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Envoy Says US on Track for 2010 Combat Force Withdrawal from Iraq


U.S. Ambassador to Iraq, Christopher Hill, says the United States remains on track to withdraw all of its combat forces by August of next year. Lawmakers on the House of Representatives Committee on Foreign Relations and the Senate Foreign Relations Committee asked Hill about the schedule and the upsurge in violence in Iraq.

Appearing first before the House panel, Ambassador Hill said bomb attacks in Iraq are an effort to undermine the Iraqi people at a time U.S. forces are gradually withdrawing under a timetable established by President Obama.

"The violence represents an effort to undermine Iraqi authorities, to undermine them at a time when it is widely understood that U.S. forces are beginning a departure. I think what is important is that the Iraqi authorities and the Iraqi people have understood that they cannot let them [i.e., the insurgents] to get away with this," he said.

President Obama has ordered all U.S. combat forces out of Iraq by August of next year. And all U.S. forces, including support troops, are to be out by the end of 2011 under a separate agreement that was reached between the Iraqi government and the Bush administration.

But lawmakers as well as American military commanders are concerned by violence in Iraq, particularly about the possibility that tensions between Arabs and Kurds could expand into widespread violence.

"What are the prospects that there will be a serious outbreak of hostilities between Arabs and Kurds? Are growing Kurdish-Arab tensions the biggest threat to Iraqi stability?," he said.

Ambassador Hill said the U.S. commander in Iraq, General Ray Odierno, is working with the Baghdad government and the Kurdish regional government on steps to maintain stability in the north, including a proposal for a joint patrol system involving Iraqi government troops, Kurdish forces, and U.S. troops.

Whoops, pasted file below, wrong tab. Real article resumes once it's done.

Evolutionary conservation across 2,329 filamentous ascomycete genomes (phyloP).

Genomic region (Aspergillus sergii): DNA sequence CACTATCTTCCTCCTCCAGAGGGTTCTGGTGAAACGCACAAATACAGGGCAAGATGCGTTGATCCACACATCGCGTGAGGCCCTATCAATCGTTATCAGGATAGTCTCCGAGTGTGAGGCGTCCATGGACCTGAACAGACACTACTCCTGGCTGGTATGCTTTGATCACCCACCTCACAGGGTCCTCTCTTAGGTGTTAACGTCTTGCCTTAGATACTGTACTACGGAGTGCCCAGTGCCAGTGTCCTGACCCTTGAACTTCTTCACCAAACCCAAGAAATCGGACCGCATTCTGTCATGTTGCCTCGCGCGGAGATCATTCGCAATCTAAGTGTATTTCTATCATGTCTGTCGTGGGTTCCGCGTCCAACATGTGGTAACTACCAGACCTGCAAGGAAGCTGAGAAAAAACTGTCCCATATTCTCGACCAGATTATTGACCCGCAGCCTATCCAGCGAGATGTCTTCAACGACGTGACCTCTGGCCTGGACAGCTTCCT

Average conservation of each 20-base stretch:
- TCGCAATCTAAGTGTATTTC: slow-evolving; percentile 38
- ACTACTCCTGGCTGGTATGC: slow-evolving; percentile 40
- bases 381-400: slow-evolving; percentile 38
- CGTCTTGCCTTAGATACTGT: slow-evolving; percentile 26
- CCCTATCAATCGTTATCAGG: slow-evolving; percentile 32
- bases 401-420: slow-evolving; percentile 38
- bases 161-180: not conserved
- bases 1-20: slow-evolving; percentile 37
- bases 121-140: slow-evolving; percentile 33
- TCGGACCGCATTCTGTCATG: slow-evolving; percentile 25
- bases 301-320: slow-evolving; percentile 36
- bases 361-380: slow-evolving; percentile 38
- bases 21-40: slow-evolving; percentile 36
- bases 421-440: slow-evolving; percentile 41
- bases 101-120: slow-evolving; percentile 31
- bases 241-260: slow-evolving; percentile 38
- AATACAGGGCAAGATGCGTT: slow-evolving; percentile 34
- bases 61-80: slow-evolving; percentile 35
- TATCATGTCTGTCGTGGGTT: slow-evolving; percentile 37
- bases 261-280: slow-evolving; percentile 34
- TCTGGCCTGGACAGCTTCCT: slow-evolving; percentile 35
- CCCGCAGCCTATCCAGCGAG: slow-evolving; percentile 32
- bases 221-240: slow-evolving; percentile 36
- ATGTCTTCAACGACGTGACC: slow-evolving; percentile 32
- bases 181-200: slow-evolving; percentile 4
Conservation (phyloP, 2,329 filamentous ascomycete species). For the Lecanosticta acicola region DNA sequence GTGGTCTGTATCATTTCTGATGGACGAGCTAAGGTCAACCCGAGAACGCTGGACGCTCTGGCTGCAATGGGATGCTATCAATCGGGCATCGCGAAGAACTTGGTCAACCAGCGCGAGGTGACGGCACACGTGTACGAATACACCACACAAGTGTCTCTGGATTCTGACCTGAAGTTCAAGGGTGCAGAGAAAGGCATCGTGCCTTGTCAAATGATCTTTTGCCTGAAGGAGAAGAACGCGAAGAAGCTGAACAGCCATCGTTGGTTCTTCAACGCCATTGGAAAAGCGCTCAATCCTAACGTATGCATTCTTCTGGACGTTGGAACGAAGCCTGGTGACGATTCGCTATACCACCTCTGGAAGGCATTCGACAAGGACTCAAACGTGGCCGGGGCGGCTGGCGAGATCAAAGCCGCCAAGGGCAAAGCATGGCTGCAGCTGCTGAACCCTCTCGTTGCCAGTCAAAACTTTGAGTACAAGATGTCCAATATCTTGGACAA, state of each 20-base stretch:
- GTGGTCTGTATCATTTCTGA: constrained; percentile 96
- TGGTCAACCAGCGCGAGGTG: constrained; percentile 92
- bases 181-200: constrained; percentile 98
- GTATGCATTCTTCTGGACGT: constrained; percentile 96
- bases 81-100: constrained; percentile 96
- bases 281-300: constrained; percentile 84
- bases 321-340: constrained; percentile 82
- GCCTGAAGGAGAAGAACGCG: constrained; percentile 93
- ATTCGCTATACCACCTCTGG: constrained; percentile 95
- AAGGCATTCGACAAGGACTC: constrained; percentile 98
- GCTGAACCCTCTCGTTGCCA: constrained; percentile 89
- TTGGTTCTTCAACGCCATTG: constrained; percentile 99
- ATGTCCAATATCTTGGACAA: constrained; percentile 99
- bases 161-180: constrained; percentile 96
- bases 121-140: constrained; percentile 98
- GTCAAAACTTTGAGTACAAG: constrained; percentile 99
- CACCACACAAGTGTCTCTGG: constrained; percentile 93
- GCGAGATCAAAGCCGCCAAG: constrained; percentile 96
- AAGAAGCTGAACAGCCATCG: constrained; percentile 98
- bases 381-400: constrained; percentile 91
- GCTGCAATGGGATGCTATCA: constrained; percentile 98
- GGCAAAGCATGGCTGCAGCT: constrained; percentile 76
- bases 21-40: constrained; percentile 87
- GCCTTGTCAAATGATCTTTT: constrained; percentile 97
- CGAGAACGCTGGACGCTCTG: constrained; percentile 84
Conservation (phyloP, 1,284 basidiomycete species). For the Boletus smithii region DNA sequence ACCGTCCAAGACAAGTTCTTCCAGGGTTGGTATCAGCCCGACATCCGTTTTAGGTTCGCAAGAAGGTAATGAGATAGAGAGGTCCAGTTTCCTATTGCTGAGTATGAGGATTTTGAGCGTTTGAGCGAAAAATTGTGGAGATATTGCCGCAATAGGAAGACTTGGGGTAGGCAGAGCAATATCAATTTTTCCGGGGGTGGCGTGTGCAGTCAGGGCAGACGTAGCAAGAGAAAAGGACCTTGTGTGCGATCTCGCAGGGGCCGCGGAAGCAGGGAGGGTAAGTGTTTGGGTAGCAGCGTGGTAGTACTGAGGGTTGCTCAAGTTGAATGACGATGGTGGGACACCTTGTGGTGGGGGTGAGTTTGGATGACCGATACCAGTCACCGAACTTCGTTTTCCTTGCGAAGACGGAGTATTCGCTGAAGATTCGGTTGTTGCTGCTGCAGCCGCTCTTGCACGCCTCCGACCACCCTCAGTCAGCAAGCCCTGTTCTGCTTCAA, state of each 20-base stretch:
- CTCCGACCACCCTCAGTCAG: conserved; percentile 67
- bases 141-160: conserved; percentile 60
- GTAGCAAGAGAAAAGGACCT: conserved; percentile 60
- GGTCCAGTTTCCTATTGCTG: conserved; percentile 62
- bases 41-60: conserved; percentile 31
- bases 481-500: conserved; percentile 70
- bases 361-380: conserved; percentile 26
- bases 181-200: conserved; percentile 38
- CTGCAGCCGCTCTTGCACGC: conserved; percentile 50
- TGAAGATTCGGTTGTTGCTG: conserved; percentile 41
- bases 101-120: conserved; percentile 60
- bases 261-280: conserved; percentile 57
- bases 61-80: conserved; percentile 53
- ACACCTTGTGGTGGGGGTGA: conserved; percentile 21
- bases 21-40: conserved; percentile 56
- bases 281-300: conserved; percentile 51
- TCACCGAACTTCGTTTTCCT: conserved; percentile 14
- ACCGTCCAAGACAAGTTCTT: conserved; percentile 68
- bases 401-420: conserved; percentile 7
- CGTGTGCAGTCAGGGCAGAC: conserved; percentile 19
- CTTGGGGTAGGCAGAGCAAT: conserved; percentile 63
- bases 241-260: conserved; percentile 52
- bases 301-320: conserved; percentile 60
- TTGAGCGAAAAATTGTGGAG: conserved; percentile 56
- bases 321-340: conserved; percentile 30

Hill said Iran continues to have a "very malevolent relationship" with Iraq, including meddling in Iraq's internal politics and supplying weapons to insurgents. "There is no question that Iran and Iraq should have a longstanding relationship, they are after all neighbors. But I think Iran needs to do a much better job of respecting Iraq's sovereignty and they should start by ceasing to provide weaponry to various extremist groups in Iraq," he said.

Looking ahead to parliamentary elections in Iraq in January, Georgia Democrat David Scott and Ambassador Hill had this exchange about the question of a possible referendum on the U.S. military presence in Iraq.

SCOTT: "Do you foresee any circumstances in which the Iraqi government will ask the U.S. and ask the president of the U.S. to review his scheduled deployment of troops out of Iraq?"
HILL: "I do not."
SCOTT: "Do you see that there may be a problem with Prime Minister [Nouri al-] Maliki putting on the ballot in the upcoming elections a referendum on that precise question?"
HILL: "I think a referendum would be more possible if there were a perception that we were not living up to the security agreement. We are living up to the security agreement."

Ambassador Hill repeated his testimony before the Senate Foreign Relations Committee, saying that Iraqis have stood firm against efforts by insurgents to turn back progress.

The panel chairman, Democrat John Kerry, said significant progress has been made since the height of violence in 2006 and 2007, with fewer U.S. fatalities, a weakening of al-Qaida and an apparent lessening of sectarian tensions.

But Kerry and the ranking Republican Richard Lugar voiced concerns about violence and efforts toward political reconciliation.

KERRY: "It is frankly too soon to know whether the rise in violence since American forces withdrew from Iraqi cities in June is an uptick or an upswing. Whether it is a blip or a trend, recent violence has been troubling."
LUGAR: "The political accommodation sought by the U.S. has not come about despite the political space that was created by the surge and other factors. The central government remains weak and ethnic and sectarian divisions remain. It appears that influence and control are achieved by the traditional means, even while the government muddles through day to day operations."

Ambassador Hill also responded to complaints from some House lawmakers that they have not heard sufficient expressions of appreciation from Iraqi leaders and officials for the sacrifices American troops have made in Iraq.

He said he hears from Iraqis and Iraqi leaders everyday who say they appreciate these sacrifices, which as of this week were more than 4,300 dead and some 30,000 wounded.

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